Girl Scout visit to Vanderbilt on Saturday boosts engineering as career option

Two Girl Scouts enjoy success at the mini roller coaster design station, teaching them mechanical engineering. (Heidi Hall/Vanderbilt University)

Thirty-nine Girl Scouts from around the Nashville area collected Engineering Day patches on Saturday at Vanderbilt University School of Engineering.

The inaugural event featured seven stations that covered environmental, nuclear, mechanical, civil, biomedical and chemical engineering and electrical engineering/computer science. At each station, 25 graduate and undergraduate students led the girls through a simple exercise to demonstrate a sometimes complex engineering concept – for instance, creating an oil spill, using a chemical reaction to launch a soda bottle cap and building a mini roller coaster.

Click here for a photo gallery of Girl Scout Engineering Day.

Organizer Thushara Gunda, a PhD candidate in civil and environmental engineering, said the idea was to form a partnership that interested more girls in studying STEAM subjects — science, technology, engineering, arts and mathematics.

Girls put together a makeshift prosthetic leg. (Heidi Hall/Vanderbilt University)

“In general, girls are just as interested in engineering as they are in any other discipline, but they’re not as exposed to it at an early age, and they lack role models,” Gunda said.

To combat those issues, each Girl Scout received a folder that included a handout about notable women in engineering, plus local resources to continue studying the discipline after Engineering Day.

The Girl Scouts of Middle Tennessee’s goal is to ensure that girls are getting exposed to all the careers they’d like to pursue, said Sam Keeney, the organization’s program manager.

“The research we’ve done shows that they may do engineering or science experiments at school, then go home and talk to their parents about it, but the parents don’t have the background to guide them into additional research,” she said. “We’re pooling all of these resources to help them study whatever interests them. Engineering, medicine – we do things with the Titans and Sounds, the Nashville Opera – anything to give them a well-rounded experience.”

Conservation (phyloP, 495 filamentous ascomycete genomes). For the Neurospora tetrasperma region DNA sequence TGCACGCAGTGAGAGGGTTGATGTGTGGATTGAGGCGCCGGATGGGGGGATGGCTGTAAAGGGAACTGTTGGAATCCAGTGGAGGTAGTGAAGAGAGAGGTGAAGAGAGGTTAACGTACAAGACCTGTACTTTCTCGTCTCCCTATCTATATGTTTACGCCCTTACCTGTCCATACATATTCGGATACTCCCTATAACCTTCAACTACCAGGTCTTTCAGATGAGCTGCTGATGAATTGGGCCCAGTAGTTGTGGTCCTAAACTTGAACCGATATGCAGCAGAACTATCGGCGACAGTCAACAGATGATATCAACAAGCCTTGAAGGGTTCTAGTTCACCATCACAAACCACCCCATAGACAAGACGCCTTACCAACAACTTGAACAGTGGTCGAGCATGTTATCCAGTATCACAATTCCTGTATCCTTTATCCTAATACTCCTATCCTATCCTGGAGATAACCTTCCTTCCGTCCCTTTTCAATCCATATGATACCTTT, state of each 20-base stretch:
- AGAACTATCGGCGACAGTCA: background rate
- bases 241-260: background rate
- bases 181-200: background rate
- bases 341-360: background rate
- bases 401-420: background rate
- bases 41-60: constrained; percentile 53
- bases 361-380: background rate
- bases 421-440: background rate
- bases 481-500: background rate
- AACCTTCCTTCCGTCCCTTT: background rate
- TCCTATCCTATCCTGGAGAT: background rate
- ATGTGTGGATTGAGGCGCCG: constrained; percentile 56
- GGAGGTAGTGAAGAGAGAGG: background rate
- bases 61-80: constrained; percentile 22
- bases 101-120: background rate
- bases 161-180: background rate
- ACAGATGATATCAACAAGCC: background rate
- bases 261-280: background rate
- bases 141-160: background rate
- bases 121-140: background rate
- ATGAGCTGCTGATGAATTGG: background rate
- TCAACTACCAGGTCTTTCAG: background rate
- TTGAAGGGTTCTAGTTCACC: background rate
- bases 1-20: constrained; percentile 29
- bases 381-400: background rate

The girls who participated on Saturday were juniors and cadets in grades 4-7. They each selected three stations, sighing when it was time to leave one station and go to the next, complaining that they were having too much fun to leave.

“We had a device, and then we connected to a computer and downloaded our program, and when you put your hand over it, it made a light go on,” said Ericka Cleaves, 9, of Clarksville Troop 629, describing the EECS station.

Would she like to come again next year? “Yes! Yes!” she said, running off to the nuclear engineering quiz room.

At the civil engineering station, girls built bridges using toothpicks and marshmallows. (Heidi Hall/Vanderbilt University)

Troop leader Dena Hollin said she knew Engineering Day would be a great opportunity to expose the girls to fields where women aren’t yet well represented.

“All the girls have been very excited,” she said. “After the first rotation, all of them have been saying, ‘We got to do this, we got to do that.’ After hearing what the other girls did, they couldn’t wait to get to those sessions. If it had been up to my daughter, Isabella, she would have done all seven of them.”

The next big engineering-related event for local Girl Scouts is an invitation to the Society of Women Engineers’ national conference, being held Oct. 22-24 at Music City Center in Nashville.

The Vanderbilt students from across the School of Engineering’s departments who planned Engineering Day are: Alex Smith, Meghan Bowler, Tiffany Heaster, Anne Talley, Holly Zarick, Allison McAtee, Sonia Brady, Erin DeCarlo, Lesa Brown, Ghina Nakad, Rebecca Riley, Megan Woodruff, Justin Paul, Yoko Kanai, Amy Shaw, Elise Hunter, Casey Brock, Kirsten Heikkinen, Tim Ault, Janelle Branch and Bethany Burkhardt.


Heidi Hall, 615-322-6614
On Twitter @VUEngineering